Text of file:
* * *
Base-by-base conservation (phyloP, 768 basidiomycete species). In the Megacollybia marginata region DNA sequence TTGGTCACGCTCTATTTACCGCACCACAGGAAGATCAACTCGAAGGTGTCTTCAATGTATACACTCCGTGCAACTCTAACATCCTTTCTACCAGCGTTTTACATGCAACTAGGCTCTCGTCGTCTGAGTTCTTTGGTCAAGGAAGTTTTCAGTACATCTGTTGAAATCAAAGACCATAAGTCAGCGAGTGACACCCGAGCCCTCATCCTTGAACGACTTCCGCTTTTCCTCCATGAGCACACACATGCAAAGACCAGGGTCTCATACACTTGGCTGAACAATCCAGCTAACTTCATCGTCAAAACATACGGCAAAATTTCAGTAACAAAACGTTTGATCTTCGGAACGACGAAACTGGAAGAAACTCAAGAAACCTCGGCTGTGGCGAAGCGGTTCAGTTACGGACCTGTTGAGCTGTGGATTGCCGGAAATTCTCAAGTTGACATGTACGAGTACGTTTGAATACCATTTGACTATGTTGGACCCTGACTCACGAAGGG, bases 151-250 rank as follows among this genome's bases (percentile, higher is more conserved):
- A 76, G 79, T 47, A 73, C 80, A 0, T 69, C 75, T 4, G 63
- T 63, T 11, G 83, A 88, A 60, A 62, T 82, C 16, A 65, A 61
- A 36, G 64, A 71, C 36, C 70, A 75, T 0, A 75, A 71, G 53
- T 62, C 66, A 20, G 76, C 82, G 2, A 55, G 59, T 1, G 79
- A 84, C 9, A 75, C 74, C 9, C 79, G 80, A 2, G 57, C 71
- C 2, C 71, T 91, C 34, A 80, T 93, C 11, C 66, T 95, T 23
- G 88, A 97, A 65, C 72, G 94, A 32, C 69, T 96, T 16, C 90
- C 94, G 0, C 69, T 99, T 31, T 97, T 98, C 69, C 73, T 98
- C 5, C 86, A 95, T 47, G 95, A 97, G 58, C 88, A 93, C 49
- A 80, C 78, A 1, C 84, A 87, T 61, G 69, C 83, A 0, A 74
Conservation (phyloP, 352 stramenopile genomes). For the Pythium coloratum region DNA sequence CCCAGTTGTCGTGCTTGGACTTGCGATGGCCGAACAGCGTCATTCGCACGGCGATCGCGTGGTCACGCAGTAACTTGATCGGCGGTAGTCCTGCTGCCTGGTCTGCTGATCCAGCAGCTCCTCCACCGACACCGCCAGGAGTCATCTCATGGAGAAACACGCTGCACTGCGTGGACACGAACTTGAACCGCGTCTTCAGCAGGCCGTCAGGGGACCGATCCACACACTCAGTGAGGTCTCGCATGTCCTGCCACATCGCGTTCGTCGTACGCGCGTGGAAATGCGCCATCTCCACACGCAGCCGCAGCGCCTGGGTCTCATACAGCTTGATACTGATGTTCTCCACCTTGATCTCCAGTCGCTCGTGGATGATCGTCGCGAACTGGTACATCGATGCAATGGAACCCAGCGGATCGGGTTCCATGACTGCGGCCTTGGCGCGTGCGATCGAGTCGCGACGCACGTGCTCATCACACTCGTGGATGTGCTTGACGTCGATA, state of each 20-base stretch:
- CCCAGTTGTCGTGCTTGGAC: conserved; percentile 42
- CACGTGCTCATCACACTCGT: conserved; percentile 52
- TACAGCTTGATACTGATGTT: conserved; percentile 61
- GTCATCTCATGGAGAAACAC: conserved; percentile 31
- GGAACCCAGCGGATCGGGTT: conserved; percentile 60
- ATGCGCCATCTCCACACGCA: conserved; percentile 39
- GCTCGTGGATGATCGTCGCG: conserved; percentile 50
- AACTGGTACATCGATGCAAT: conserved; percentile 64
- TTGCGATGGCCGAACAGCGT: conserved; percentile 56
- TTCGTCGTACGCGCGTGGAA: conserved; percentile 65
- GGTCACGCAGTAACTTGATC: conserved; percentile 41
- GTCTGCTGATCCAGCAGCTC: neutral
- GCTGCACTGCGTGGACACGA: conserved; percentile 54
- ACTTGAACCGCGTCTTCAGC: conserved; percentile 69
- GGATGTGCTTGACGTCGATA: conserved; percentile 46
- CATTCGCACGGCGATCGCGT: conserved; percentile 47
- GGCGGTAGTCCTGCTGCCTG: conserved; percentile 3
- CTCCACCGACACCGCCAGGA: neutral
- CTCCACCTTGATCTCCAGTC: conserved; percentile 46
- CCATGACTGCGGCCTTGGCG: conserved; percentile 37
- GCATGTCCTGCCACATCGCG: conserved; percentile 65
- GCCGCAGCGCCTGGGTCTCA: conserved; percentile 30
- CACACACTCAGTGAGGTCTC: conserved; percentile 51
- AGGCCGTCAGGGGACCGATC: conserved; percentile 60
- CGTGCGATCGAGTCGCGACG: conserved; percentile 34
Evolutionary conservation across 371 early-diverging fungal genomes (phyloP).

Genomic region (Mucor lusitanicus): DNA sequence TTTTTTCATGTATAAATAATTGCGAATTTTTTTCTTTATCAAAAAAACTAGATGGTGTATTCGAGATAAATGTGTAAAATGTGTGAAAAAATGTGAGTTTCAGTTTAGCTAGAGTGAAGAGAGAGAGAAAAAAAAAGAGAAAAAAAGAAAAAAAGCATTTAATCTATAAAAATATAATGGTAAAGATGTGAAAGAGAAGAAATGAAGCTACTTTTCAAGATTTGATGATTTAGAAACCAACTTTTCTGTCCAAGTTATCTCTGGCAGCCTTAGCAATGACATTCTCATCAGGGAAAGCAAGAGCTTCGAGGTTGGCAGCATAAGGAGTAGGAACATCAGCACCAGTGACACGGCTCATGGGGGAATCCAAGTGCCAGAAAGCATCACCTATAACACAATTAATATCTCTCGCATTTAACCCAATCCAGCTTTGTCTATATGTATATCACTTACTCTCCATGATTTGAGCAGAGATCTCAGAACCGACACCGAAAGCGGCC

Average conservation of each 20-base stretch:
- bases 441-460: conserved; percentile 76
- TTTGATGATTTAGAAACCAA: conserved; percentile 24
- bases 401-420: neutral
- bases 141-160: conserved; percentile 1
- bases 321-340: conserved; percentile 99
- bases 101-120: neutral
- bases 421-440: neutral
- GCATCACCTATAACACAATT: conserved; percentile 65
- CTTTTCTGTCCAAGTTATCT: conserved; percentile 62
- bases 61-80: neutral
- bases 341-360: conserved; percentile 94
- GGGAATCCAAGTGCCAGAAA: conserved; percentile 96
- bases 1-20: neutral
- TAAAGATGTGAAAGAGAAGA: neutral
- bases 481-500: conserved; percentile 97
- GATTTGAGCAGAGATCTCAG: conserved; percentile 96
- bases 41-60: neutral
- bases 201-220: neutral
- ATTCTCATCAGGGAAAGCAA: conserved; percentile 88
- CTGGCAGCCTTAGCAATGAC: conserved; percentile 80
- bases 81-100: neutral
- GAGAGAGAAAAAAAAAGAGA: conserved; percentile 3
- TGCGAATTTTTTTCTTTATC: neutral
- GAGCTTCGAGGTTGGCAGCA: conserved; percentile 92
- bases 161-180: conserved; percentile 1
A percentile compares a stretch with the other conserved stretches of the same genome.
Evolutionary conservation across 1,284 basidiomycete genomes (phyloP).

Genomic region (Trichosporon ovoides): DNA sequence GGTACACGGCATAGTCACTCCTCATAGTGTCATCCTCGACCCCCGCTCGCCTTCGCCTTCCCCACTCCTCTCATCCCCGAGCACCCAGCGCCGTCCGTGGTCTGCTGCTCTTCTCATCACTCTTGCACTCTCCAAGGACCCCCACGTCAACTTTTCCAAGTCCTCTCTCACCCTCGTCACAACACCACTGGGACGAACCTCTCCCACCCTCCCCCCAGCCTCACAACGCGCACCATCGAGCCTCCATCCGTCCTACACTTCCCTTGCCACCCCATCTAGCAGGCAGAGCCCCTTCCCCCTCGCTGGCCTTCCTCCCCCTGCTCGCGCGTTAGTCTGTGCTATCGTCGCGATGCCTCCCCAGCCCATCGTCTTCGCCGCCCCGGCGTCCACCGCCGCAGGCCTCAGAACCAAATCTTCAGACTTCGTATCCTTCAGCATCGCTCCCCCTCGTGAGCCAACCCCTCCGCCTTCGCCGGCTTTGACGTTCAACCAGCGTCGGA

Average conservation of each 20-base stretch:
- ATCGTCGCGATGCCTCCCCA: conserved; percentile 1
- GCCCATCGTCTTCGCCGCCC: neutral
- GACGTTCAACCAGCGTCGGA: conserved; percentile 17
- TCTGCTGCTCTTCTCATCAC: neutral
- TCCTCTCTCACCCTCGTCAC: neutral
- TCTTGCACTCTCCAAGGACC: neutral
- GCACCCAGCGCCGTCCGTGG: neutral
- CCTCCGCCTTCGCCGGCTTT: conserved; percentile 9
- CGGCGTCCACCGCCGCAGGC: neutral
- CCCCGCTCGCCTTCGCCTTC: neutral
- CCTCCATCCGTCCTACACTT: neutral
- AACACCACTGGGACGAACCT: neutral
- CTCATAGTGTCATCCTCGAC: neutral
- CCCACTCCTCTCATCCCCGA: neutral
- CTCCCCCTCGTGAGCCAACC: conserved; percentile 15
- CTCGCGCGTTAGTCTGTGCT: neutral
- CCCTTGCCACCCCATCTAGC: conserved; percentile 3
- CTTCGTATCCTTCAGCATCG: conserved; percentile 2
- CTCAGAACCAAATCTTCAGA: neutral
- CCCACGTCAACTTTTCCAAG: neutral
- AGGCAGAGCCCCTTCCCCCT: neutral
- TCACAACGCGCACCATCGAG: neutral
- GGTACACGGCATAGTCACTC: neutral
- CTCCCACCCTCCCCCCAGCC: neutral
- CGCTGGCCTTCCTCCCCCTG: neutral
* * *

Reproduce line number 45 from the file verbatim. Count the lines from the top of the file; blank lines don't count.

- bases 321-340: conserved; percentile 99